How hackers and hacking moved from being a target of the state to a key resource for the expression and deployment of state power.
In this book, Luca Follis and Adam Fish examine the entanglements between hackers and the state, showing how hackers and hacking moved from being a target of state law enforcement to a key resource for the expression and deployment of state power. Follis and Fish trace government efforts to control the power of the internet; the prosecution of hackers and leakers (including such well-known cases as Chelsea Manning, Edward Snowden, and Anonymous); and the eventual rehabilitation of hackers who undertake “ethical hacking” for the state. Analyzing the evolution of the state's relationship to hacking, they argue that state-sponsored hacking ultimately corrodes the rule of law and offers unchecked advantage to those in power, clearing the way for more authoritarian rule.
Follis and Fish draw on a range of methodologies and disciplines, including ethnographic and digital archive methods from fields as diverse as anthropology, STS, and criminology. They propose a novel “boundary work” theoretical framework to articulate the relational approach to understanding state and hacker interactions advanced by the book. In the context of Russian bot armies, the rise of fake news, and algorithmic opacity, they describe the political impact of leaks and hacks, hacker partnerships with journalists in pursuit of transparency and accountability, the increasingly prominent use of extradition in hacking-related cases, and the privatization of hackers for hire.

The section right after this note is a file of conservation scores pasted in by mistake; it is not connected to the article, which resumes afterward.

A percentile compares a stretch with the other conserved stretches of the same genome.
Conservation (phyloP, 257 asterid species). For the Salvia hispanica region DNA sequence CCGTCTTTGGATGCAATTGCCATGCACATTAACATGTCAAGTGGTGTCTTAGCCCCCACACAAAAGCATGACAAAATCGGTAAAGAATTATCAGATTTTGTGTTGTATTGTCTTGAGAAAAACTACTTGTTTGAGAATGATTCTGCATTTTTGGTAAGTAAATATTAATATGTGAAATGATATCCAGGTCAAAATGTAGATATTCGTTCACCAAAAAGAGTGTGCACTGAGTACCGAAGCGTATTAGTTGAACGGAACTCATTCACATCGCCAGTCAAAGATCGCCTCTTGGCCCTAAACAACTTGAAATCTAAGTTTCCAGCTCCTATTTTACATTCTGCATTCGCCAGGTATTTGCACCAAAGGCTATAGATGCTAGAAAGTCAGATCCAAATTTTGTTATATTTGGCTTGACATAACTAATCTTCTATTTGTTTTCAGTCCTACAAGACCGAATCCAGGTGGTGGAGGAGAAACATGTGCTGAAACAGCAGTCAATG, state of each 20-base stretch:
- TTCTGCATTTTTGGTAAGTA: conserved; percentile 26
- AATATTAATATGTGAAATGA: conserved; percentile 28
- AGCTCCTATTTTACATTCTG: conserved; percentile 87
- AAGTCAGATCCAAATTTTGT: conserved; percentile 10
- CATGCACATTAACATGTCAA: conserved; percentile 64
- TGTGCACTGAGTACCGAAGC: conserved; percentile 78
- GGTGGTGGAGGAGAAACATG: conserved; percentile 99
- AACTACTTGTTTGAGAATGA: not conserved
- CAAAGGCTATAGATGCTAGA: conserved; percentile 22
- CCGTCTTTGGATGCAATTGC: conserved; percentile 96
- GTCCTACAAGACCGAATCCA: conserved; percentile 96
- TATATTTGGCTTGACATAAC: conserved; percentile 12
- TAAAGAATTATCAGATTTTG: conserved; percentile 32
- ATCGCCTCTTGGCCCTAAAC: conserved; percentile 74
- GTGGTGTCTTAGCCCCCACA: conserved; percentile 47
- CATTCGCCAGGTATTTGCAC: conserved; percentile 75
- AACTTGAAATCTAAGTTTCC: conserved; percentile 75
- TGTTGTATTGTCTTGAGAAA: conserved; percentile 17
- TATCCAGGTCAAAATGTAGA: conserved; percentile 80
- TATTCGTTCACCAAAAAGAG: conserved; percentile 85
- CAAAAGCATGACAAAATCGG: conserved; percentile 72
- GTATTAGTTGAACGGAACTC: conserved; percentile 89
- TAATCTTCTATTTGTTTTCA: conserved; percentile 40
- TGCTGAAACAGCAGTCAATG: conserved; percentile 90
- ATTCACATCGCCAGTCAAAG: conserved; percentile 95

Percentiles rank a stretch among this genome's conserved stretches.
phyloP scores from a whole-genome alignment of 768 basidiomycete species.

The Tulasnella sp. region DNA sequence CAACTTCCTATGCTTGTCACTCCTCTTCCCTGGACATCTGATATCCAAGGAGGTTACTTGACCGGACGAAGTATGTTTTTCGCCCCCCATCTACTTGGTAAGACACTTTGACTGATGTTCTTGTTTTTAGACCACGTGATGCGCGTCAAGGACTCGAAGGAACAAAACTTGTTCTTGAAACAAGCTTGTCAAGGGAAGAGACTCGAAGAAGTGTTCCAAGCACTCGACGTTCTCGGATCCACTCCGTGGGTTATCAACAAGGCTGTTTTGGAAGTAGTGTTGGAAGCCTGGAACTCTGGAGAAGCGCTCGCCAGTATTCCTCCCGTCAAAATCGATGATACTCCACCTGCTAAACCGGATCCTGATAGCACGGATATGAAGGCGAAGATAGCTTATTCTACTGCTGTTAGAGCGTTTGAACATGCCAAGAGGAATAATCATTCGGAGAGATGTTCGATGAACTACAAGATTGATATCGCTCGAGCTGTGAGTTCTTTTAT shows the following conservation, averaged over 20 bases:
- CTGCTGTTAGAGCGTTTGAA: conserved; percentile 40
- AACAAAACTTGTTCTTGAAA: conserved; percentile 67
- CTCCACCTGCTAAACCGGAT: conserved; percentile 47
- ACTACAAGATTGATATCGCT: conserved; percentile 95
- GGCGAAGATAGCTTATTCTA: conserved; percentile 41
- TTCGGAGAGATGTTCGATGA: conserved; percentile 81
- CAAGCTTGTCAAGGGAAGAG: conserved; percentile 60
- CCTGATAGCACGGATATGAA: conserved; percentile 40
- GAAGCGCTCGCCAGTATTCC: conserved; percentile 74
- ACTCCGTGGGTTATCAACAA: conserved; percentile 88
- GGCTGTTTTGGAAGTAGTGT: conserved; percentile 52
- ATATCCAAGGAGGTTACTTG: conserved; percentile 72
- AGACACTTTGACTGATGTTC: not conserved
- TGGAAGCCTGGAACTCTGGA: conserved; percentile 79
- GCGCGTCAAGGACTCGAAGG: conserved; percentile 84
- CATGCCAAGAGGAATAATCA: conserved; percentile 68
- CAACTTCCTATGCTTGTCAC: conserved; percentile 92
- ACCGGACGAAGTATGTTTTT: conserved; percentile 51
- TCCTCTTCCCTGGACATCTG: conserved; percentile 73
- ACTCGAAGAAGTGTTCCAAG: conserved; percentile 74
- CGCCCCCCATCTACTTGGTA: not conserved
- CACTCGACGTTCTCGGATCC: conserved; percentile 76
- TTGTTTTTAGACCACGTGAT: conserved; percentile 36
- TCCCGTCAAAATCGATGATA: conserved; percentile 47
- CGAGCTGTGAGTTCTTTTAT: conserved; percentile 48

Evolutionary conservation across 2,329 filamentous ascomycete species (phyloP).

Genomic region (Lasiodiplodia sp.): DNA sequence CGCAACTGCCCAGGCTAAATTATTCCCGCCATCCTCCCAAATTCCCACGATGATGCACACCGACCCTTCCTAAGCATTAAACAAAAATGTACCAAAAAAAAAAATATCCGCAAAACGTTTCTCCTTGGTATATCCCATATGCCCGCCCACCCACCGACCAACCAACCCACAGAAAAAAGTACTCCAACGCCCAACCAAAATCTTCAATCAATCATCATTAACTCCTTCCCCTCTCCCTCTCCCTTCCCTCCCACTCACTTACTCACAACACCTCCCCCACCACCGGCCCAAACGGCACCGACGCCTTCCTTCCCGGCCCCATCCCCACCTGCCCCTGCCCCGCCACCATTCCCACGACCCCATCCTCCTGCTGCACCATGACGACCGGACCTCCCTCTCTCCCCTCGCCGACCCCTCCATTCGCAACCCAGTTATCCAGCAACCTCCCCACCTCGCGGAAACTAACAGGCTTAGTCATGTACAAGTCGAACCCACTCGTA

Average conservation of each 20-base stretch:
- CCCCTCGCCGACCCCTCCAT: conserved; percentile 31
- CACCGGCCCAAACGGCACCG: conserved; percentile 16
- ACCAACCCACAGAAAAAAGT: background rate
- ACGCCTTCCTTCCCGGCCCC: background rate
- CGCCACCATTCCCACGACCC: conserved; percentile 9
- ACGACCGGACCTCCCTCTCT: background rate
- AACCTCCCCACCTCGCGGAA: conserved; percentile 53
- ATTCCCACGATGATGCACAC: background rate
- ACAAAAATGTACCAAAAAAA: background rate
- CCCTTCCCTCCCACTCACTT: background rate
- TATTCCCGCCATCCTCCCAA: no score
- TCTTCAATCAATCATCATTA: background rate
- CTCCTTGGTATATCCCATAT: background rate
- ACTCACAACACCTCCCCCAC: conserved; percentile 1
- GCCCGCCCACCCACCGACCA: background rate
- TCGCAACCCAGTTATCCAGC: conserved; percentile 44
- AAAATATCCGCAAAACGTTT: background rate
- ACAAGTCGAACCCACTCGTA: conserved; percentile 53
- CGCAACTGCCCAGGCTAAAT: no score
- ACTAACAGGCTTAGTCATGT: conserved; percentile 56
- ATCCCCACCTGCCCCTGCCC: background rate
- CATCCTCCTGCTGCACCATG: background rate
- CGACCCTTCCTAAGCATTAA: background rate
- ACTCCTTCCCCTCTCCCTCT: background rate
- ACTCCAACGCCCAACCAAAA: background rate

Hacker States provides a detailed, engrossing, and extensively researched account covering the contradictions underlying the unprecedented surge in acts of hacking of the last decade. Luca Follis and Adam Fish juxtapose the use of similar tactics by different actors and institutions—hacktivists, security researchers, and government agencies—to trace transformations around political dissent, whistleblowing, and nation-state machinations. For those seeking to grasp the geopolitical significance of hacking, this book is indispensable reading.
Gabriella Coleman, Wolfe Chair in Scientific and Technological Literacy at McGill University; author of Hacker, Hoaxer, Whistleblower, Spy
Follis and Fish take us on a journey into the state's own use of hacking, introducing us to today's whistleblowers and their commercial counterparts. The study reflects on the persecutions of 'boundary workers' who bounce between good and evil, and explores the informational gray zones between the deep state and the public interest. Which side are you on?
Geert Lovink, media theorist and internet critic, Institute of Network Cultures
Both intellectually sophisticated and delightful to read, Hacker States provides one of the most robust examinations of state power, technology, and hacking to date. It is a must-read for scholars and students alike.
Kevin F. Steinmetz, Associate Professor, Kansas State University; author of Hacked: A Radical Approach to Hacker Culture and Crime
Hackers were once rebels to any system and this brilliant book shows how governments have taken hacker-rebels and integrated many of them. In a world made more dangerous by increasing numbers of cyberattacks between states, Follis and Fish demonstrate insightfully how government hackers are central to the information state.
Tim Jordan, Professor of Digital Cultures, University of Sussex